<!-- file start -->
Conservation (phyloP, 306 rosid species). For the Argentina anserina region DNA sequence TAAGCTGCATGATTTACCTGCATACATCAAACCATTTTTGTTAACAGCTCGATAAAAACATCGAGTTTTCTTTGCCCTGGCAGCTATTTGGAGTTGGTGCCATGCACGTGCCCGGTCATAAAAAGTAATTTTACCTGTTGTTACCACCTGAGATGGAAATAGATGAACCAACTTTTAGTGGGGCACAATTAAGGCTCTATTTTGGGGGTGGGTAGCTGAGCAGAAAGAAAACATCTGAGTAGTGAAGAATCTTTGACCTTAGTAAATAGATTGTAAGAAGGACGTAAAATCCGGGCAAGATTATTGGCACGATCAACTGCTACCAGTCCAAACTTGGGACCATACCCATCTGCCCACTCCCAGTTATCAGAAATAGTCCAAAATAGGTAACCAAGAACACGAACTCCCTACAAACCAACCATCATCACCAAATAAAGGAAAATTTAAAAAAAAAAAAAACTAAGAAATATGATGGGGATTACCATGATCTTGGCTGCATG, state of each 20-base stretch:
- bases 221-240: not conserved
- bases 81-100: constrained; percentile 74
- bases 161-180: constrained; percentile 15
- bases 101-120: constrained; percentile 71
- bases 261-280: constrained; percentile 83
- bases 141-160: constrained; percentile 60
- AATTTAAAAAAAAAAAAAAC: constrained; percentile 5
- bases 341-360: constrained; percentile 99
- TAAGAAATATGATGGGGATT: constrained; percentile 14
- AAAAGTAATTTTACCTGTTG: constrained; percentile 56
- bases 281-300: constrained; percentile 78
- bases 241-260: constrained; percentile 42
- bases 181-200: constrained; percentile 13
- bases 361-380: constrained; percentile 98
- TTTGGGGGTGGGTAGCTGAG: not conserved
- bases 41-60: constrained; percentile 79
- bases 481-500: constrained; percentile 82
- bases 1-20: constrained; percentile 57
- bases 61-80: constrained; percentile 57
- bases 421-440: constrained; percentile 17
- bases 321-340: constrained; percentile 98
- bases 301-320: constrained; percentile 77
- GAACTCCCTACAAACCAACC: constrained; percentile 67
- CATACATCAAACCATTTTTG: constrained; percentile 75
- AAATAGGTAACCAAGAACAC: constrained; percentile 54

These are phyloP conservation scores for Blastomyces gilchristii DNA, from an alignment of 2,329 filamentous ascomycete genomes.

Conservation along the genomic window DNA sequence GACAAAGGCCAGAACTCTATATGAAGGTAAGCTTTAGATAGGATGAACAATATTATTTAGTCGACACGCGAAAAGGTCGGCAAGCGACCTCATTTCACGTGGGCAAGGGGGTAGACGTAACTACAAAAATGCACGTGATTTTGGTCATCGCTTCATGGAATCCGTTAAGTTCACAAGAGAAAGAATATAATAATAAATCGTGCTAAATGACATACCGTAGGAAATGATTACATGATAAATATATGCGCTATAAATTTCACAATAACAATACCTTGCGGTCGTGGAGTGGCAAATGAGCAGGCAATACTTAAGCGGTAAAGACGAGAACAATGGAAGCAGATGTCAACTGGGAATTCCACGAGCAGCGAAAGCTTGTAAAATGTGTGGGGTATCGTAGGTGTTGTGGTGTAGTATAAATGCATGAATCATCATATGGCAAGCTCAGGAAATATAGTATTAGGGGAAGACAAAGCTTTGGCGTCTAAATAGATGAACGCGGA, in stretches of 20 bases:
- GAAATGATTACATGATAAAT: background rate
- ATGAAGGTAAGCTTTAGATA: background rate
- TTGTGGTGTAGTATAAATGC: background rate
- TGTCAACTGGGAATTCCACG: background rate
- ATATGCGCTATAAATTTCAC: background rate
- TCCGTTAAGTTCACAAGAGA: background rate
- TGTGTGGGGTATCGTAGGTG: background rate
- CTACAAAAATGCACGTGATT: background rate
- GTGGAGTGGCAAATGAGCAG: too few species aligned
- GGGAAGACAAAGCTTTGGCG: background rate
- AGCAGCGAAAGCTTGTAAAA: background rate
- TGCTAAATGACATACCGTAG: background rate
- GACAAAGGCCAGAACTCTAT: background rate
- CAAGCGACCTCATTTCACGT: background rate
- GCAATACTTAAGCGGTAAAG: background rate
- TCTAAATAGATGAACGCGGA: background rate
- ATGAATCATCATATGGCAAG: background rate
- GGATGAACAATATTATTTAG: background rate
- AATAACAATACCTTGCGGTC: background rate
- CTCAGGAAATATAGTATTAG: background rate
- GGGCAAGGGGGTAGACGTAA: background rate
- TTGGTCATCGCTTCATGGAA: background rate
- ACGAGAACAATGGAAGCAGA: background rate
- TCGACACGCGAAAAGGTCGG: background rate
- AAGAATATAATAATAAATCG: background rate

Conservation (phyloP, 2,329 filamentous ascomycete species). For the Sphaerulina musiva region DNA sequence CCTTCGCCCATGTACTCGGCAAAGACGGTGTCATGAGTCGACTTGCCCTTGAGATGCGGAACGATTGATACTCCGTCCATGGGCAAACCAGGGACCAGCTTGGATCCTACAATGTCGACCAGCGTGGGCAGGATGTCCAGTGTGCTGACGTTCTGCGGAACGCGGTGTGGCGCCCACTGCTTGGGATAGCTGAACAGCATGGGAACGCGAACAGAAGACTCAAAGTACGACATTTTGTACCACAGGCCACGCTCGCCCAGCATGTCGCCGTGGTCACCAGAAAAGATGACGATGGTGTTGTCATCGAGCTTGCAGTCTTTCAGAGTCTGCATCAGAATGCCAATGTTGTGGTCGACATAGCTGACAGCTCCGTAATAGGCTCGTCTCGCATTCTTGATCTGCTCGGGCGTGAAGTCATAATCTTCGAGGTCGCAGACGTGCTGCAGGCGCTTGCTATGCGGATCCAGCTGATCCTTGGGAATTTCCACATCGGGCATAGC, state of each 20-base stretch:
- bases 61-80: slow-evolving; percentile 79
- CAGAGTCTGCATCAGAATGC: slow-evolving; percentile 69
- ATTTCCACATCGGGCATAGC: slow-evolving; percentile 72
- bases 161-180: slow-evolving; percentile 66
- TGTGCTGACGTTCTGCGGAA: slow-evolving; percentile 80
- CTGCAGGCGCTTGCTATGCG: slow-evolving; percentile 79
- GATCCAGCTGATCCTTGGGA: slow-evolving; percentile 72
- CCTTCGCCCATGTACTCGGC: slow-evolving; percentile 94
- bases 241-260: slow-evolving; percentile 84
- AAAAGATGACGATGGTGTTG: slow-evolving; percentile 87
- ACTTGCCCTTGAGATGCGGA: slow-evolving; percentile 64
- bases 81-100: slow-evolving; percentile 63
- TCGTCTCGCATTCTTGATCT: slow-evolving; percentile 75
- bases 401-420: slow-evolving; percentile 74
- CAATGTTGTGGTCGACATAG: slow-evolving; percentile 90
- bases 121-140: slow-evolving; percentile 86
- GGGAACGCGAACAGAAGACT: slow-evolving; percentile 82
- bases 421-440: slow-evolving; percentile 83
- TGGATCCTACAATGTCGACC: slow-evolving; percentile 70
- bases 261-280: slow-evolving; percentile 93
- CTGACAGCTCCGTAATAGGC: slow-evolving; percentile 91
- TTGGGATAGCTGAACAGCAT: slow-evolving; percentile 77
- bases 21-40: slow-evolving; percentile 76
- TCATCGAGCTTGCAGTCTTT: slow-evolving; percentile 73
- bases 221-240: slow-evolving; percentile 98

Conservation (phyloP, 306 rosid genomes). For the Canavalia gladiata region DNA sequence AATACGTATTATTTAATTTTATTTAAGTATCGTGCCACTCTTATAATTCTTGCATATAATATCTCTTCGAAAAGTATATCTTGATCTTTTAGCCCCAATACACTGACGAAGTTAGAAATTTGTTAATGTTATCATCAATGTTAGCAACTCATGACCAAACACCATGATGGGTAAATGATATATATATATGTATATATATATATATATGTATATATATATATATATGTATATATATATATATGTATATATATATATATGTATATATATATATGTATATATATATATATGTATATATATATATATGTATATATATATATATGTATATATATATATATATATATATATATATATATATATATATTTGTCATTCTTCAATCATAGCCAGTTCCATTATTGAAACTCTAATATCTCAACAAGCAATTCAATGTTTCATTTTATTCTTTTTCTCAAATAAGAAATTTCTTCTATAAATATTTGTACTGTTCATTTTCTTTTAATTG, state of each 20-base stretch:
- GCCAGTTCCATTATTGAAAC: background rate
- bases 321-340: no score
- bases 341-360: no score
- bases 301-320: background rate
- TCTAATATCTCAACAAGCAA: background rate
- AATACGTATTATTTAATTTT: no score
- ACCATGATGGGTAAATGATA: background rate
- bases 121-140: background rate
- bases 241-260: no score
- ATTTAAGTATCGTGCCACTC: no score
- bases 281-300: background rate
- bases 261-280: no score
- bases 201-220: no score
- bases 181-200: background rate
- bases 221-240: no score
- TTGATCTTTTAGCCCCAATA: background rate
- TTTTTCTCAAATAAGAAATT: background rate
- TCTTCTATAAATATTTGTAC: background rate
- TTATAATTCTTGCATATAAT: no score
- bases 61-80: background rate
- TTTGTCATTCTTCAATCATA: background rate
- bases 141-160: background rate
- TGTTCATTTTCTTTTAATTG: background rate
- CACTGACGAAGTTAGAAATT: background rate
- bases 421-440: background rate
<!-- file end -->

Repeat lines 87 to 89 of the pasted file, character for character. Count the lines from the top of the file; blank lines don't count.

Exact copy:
- ACCATGATGGGTAAATGATA: background rate
- bases 121-140: background rate
- bases 241-260: no score